Listening to Harvestman in the Dark

Hey ladies, who wants to go to the big antler pagan woods thing? Yeah, I thought so.If the creative purpose behind Neurosis is a distillation and that of the solo material guitarist/vocalist Steve Von Till releases under his own name is a reverential composition, then the noise-laden drone and effects of Harvestman can really only be a deconstruction. Though the songs on the second Harvestman outing, In a Dark Tongue, aren’t completely obliterated — elemental, often simple melodies remain in many of the tracks, delivered via acoustic or electric guitar — the rye is well lashed and it is plain to see the experimental vision is the driving force of the project. Armed with a home studio, The Crow’s Nest, Von Till is free to fill out these songs with multiple layers and sounds, balancing the creation and destruction against each other.

Don’t be mistaken, this isn’t outwardly violent music. The closest Harvestman comes to straightforward songwriting is probably the 13-minute “By Wind and Sun,” and though Von Till is joined by what’s essentially a full band behind him, the brand of “heaviness” the song presents is more like a Tee Pee Records-style psychedelic drone jam than anything as crushing as Neurosis. Not a complaint. Of the many experiments on In a Dark Tongue, most seem to be setting instrumentation and loops and modulations and manipulations in opposing positions, and with the hypnotic repetition of “By Wind and Sun,” everything becomes intertwined. At the same time, the contrast in “Karlsteine” between the Appalachian dulcimer and the noises and guitar wails that eventually eat it alive is a big part of what makes the song such an interesting listen.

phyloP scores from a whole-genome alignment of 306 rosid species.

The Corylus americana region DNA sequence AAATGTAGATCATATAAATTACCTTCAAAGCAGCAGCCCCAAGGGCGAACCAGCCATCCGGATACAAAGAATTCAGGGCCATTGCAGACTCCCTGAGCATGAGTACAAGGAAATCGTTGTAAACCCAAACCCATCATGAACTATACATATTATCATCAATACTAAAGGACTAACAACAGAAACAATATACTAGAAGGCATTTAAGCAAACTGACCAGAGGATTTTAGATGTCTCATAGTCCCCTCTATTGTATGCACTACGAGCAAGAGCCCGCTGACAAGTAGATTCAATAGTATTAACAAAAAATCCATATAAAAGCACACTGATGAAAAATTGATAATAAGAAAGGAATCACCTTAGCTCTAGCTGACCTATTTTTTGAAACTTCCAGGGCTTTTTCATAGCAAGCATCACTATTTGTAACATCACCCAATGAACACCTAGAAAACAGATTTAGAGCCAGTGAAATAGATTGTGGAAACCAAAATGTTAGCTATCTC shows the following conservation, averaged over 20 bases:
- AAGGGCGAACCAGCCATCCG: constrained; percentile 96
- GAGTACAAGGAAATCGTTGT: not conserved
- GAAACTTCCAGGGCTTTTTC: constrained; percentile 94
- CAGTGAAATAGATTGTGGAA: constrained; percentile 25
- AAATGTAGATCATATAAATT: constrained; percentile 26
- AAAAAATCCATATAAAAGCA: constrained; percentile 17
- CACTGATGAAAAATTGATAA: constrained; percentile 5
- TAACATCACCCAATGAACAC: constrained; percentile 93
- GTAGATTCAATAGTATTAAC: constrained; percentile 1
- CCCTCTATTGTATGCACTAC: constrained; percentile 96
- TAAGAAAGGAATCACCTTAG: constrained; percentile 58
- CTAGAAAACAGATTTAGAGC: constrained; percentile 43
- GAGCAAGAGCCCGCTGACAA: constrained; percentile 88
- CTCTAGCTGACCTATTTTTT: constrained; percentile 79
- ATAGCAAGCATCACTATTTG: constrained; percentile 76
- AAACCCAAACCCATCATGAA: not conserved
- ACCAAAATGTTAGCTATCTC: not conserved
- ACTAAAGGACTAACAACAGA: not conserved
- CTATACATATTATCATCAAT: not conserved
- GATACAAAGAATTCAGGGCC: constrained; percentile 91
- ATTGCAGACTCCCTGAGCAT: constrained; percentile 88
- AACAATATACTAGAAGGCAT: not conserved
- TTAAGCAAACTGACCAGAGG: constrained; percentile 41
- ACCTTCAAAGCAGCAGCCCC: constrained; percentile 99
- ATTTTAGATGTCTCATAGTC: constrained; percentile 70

Tree.Likewise, the organic lines of “Music of the Dark Torrent,” meet with abrasive, loud, upsetting feedback that sounds like some kind of horrible telephone disconnection before giving way directly into the folksy, melodic cover of recently-deceased Scottish guitarist John Martyn‘s “Eibhli Ghail Chiuin Ni Chearbhail” and the foreboding “Headless Staves of Poets.” There are shifts of mood that come at a moment’s notice and one wonders how difficult it must have been to put In a Dark Tongue together in such a way as to make it flow properly with such an assortment of different ideas. Mostly what holds it in place is the droning and experimental undertones, but with moments that are downright hard on the ear, Harvestman is clearly not a project for those who can’t abide inaccessibility.

Following the somehow even spacier and noisier “By Wind and Sun” companion piece, “The Hawk of Achill” — featuring a guest spot from Om‘s Al Cisneros on bass — “Carved in Aspen” introduces In a Dark Tongue‘s final third with a underlying mechanical drone and thoughtful guitar lines. Its subtle ambiance succumbs to building noise, but the track is too short to really get out of hand. “Light Cycle” as well stays mellow, perhaps to act as a moment of quiet before the more active title track leads to the wistfully melodic finale, “Centre of the World.” A cohesion of tone is at last fully realized, and Von Till closes the record on a nearly soothing note, like a further out Six Organs of Admittance coupled with Tribes of Neurot.

In a Dark Tongue is a deeply felt and satisfyingly presented endeavor that will no doubt please those already long-inducted into the Neurosis cult and anyone outside who happens upon it on the day where they say to themselves, “There’s not enough drone in my life.” Sticklers for verse/chorus songwriting will be out of sorts, but a sincere listen to Harvestman is a rewarding experience regardless of taste or prejudice.

Harvestman on MySpace

Neurot Recordings

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